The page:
These murders cause a massive panic in the city of Austin. After the bodies were discovered on Christmas Eve men raced from their homes “bordering on frenzy” and gathered on Congress Ave in front of the capitol building. Gun shops ran out of weapons and citizens resorted to refurbishing the old guns used during the Texas revolution. Many black residents of the city reportedly believed that the killer had supernatural powers which explained why he could so stealthily break into people’s homes.

 

On Christmas Day 1885 more than 500 city leaders, clergymen, lawyers, and doctors met to figure out a way to stop the killings. Their proposal included, lighting the entire city at night with gigantic lamps and setting off fire alarms whenever an attack happened so that everyone could come out of their houses and hunt down the killer at once. It was even suggested that guards should be posted around Austin and everyone in the city limits should be interrogated about their whereabouts on the night of the murders.

 

Fortunately, none of the plans were necessary. Just as suddenly as they had begun, the attacks stopped.

 

The investigation into the murders was doomed to fail from the start. In 1883, Grooms Lee, the son of a powerful local politician was chosen to be Austin’s police chief. There were subsequent attempts to impeach him because many of the city’s 12 officers reportedly spent more time in saloons and brothels than preventing crime. In addition rumors emerged that city money had disappeared after which the chief clerk at the police station skipped town. There were even allegations that the police were robbing people themselves.

 

It also didn’t help that it was 1885 and it was basically the easiest thing ever to get away with murder. With no form of technology to help them police relied on a bloodhound named “Old George”. Old George may have been a perfectly fine dog but when it comes to finding murderers he’s pretty terrible, not doing much more than barking up and down the street.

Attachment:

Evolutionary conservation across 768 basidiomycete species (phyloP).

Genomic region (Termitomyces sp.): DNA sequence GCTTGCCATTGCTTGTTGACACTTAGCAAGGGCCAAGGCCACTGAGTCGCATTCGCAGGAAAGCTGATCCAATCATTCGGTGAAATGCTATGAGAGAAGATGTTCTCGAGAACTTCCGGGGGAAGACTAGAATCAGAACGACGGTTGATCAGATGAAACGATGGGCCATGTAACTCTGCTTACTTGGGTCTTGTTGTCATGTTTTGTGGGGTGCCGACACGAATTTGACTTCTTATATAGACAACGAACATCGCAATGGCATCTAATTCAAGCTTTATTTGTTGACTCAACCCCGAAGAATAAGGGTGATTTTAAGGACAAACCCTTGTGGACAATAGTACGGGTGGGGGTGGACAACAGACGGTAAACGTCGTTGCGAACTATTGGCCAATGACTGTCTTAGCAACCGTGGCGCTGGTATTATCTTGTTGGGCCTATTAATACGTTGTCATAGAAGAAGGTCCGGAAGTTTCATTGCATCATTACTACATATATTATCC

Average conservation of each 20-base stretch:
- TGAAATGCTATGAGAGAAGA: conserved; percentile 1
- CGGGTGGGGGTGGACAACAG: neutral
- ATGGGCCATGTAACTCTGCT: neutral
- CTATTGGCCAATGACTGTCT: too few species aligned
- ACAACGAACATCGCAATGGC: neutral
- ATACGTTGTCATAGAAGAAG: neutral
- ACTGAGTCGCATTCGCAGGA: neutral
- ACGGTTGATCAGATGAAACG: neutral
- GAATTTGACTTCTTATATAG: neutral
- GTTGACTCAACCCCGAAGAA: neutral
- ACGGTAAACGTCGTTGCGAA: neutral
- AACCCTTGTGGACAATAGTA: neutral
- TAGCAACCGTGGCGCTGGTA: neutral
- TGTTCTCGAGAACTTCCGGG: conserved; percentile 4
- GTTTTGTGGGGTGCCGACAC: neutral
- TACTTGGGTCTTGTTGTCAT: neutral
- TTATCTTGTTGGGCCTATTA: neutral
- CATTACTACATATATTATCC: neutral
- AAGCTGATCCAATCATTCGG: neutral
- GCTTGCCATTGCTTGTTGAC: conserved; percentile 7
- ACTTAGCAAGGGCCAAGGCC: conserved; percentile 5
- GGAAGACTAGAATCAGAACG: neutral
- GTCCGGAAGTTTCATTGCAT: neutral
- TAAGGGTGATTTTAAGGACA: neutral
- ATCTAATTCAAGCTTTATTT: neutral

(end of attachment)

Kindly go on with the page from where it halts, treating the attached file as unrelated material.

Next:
Let’s also not forget that it’s 1885 and everyone is super duper racist all the time always. The consensus among the white people of Austin was that no white man would have any reason to mutilate a black servant woman. As a result the investigation was focused exclusively on black men. Because there were bare footprints found around the same area as the bodies some black men were even arrested for murder simply because they weren’t wearing shoes.

 

One evening Lee walked into Austin’s most popular black bar, the Black Elephant, asking for a man named Alex Mack. Mack had known one of the victims but there wasn’t any real reason to suspect him. Mack walked with Lee down the street where a group of detectives and officers threw him to the ground, kicked him, tied a rope around his neck, and demanded that he tell them what he knew about the murders. Fortunately a white man named Press Hopkins came out of his house and prevented a probable lynching. Mack was taken to jail where he was repeatedly beaten for the next week and a half.

 

After the Christmas Eve murders many of the same black suspects were rounded up again along with a mentally ill Mexican-American man and two suspicious looking white brothers who were found with blood on their clothes just north of Austin.

 

The police presence in Austin increased 5x . Officers were given the right to question random strangers on the street and if their answers weren’t good enough they were given 24 hours to leave town.

 

In January of 1886, Jimmy Phillips was arrested for the murder of his wife. A few weeks after that 50 year old Moses Hancock was arrested for the murder of his wife. So the police theory was that these two husbands happened to come up with the same plan on the same night.

 

The biggest piece of evidence that Hancock was the murderer was a letter written by his wife Sue to Moses months before she was murdered. In the letter she explained that she couldn’t live with his drinking any longer. With this letter, prosecutors believe that on the night of the crime, Moses visited a saloon, returned home, and attacked Sue in a drunken rage.

 

The case again Moses Hancock was pretty thin the the evidence against Jimmy Phillips was more compelling. Jimmy was a very attractive man. He was young, handsome and played the violin. He was also a supposed violent drunk who was abusive to his wife Eula. Various family member and friends testified in court that Jimmy had chased her with a knife. Eula’s sister Delia also testified that Jimmy once got so enraged at Eula that they had to run out of the house. She also had stayed at her older sister’s home for several days after another one of Jimmy’s drunken binges.